Friday, October 14, 2016

to chase excellence

I read a lot.  

I always have, I learned how when I was about eleven minutes old.  There's a tale I tell about the first time I ever got in trouble at school; it was for reading books under my desk instead of paying attention in class because I had already read the entire textbook.  For most of fifth grade, my backpack was checked at home before I left in the morning then searched again by my teacher to make sure I wasn't sneaking any books into school; I am, above all other things, the original nerd.
I still read just as much as I did as a kid, I consider it one of the pillars of my own continuing education as a coach.  There are plenty of blogs out there that I read regularly and Jordan Rapp is high up on the list at least in part because I get the sense through his writing that my brain works a little bit like his does.  Detached, scientific, thorough, meticulous, compartmentalization level: expert (he fortunately seems to be missing the piece that makes him Exorcist-style power-vomit emotional garbage all over the internet).  Something in his writing consistently either makes me think hard, usually while staring out of the window blankly at nothing, or it teaches me something, both of which I appreciate.  He wrote weekly leading up to Kona, and in his final pre-race post when discussing the idea of kaizen, improvement, he wrote:

"Mark Allen, who I believe unquestionably to be the greatest triathlete and one of the greatest endurance athletes of all time had this to say after he finally broke through to win in Kona.

In my failures, I saw the darkest part of myself, where I was weak, where expectations did not meet reality. Until you face your fears, you don't move to the other side, where you find the power.

In this idea, I find one of the truest expressions of kaizen; it's hard to imagine a greater improvement than a move to "the other side," away from fear. The best part - and the hardest part - of racing is that you are truly accountable. You are accountable to your process. To your decisions. And to your outcome. That's why it's so easy to be afraid. But real opportunity is a rare and special thing. It is scary. But I am not afraid."

I'm on the couch in my fuzzy pajama pants and a hoodie that dates back to 2001, one of the oft-touted pros of working both for yourself and from home.  It is October 12.  This morning, I ran fourteen miles.  According to my training log, the last time I ran this distance or further, other than that pesky ill-advised ironman in August (or the more highly advised one last November), was November 8, 2015.  Nearly a year.  And I note it, not to brag (humble or otherwise) about training, but more because to me it is another quiet indicator in a long line of nearly-silent signs that I have returned to myself.  The run was not particularly fast but it was effortless.  It's been so long since I ran that loop that I couldn't remember which right turn onto which dirt road would deposit me back on my door step in the correct amount of time, my eating-and-drinking-while-moving skills are creaky with disuse, my music was too loud because I'm not used to running with it and left my ears ringing for hours afterwards.  But it was work.  I am doing work again, not just cautiously jogging with every internal dial turned up to 11 waiting for something to break down.  It is unremarkable, the simple pleasure of stacking up day after day after day of consistent, patient, training.  And it is my joy.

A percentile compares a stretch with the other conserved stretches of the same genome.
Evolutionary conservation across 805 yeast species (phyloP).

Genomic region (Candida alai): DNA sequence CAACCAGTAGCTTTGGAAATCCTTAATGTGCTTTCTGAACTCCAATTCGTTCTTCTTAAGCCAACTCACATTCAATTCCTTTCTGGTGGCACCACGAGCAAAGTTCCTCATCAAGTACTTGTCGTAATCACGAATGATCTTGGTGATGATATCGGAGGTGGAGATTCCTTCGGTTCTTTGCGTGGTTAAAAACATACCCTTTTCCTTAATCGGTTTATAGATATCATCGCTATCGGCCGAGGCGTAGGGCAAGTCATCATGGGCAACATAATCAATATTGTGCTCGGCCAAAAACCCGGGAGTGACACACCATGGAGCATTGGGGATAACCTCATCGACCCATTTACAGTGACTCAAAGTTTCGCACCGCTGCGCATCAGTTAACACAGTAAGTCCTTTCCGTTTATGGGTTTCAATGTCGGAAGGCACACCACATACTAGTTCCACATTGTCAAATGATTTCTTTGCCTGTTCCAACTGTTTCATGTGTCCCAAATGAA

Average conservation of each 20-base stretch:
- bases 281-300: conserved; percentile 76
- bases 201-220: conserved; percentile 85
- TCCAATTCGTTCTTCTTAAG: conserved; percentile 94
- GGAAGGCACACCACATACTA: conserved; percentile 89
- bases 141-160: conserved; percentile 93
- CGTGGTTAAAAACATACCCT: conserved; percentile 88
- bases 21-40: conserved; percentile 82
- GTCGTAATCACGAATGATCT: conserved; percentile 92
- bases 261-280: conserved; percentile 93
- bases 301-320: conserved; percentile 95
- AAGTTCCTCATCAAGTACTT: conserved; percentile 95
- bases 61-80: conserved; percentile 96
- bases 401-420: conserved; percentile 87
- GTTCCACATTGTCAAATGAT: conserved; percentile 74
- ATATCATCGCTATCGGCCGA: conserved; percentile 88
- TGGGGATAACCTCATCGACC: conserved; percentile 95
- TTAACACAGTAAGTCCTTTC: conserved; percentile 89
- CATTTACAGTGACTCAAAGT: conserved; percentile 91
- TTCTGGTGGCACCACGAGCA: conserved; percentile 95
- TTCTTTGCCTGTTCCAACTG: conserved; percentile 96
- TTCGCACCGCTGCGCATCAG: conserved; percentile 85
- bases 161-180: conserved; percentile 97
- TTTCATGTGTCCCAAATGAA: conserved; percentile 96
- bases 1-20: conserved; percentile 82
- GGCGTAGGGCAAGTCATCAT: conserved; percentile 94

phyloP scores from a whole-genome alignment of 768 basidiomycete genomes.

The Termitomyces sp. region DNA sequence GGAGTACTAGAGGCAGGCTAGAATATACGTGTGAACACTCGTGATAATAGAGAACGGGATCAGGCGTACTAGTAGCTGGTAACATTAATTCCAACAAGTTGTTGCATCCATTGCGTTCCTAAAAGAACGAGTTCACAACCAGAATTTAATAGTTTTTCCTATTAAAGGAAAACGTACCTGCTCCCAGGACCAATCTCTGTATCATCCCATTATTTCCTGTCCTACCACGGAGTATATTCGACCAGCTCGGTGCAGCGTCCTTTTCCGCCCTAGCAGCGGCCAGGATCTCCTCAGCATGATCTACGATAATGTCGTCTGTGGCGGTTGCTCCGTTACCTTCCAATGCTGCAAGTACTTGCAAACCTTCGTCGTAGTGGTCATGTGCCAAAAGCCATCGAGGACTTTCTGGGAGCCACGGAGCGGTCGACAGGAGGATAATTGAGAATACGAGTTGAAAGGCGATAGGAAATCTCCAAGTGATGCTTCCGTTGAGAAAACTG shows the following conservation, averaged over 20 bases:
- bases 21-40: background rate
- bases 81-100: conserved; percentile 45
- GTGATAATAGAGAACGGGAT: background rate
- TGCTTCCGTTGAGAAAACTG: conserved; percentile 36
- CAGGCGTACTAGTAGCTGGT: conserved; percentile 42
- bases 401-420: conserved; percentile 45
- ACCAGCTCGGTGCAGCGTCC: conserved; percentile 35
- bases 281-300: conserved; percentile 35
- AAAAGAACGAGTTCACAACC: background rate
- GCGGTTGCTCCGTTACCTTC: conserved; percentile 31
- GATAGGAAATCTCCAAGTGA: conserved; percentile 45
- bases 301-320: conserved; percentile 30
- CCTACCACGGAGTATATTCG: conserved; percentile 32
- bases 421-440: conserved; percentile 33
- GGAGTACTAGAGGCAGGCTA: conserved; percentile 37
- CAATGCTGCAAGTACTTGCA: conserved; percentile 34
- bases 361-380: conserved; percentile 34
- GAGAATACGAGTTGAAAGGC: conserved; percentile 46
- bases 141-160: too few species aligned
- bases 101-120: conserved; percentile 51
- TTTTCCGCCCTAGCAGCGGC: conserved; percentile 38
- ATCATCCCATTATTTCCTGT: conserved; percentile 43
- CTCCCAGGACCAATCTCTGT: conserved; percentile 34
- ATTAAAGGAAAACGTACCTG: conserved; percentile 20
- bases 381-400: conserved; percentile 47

Some may describe it as fascination, obsession, addiction, but it is none of those things, or maybe it is all of those things.  Maybe those are the keys to mastery, maybe those are the hallmarks of simply letting time pass around dedication to a singular focus.  I chose triathlon.  Ironman.  On the surface, it's silly - swim bike run, tiny clothing, terrible hair, all the eating and drinking and dealing with your body violently opposing that much exercise for so many hours in a row.  I have the perspective to see that it is a hobby, not some noble pursuit; I am not saving the world, I am just trying to crack 1:10 in a 100 and see something other than an 11 on my watch again not to mention maybe just a few of my abs.  The root of it is not at all that I dreamed my entire life of being a triathlete.  I don't have heroes in the sport, although there are certainly many athletes that I view with a great deal of respect.  I don't secretly dream about racing professionally, I don't even dream about qualifying for Kona or breaking the tape - those are good dreams, valid dreams, but they are not mine.  
I train the way I do because I want something in my life that embodies greatness.  It could have been anything, I could have started riding horses, or kept playing the horn, or finished a PhD, or learned how to be the best goddamn electrician in the state of Virginia.  For whatever reason, it's triathlon.  My heart is here.  That's why I continue to come back, and it has nothing to do with racing and everything to do with the raw purity of athleticism, the taste of blood in my throat when I'm chasing watts sixteen minutes into twenty, the shakiness of my quads at the end of a timed 200, the naked feeling of looking down at my watch during a hard run to see that I am doing it you are doing it just hold on hold on hold on.  The deep breath, in and out, before I settle my hands, stack my back, and close my eyes for just a moment as I root down into my core and lift.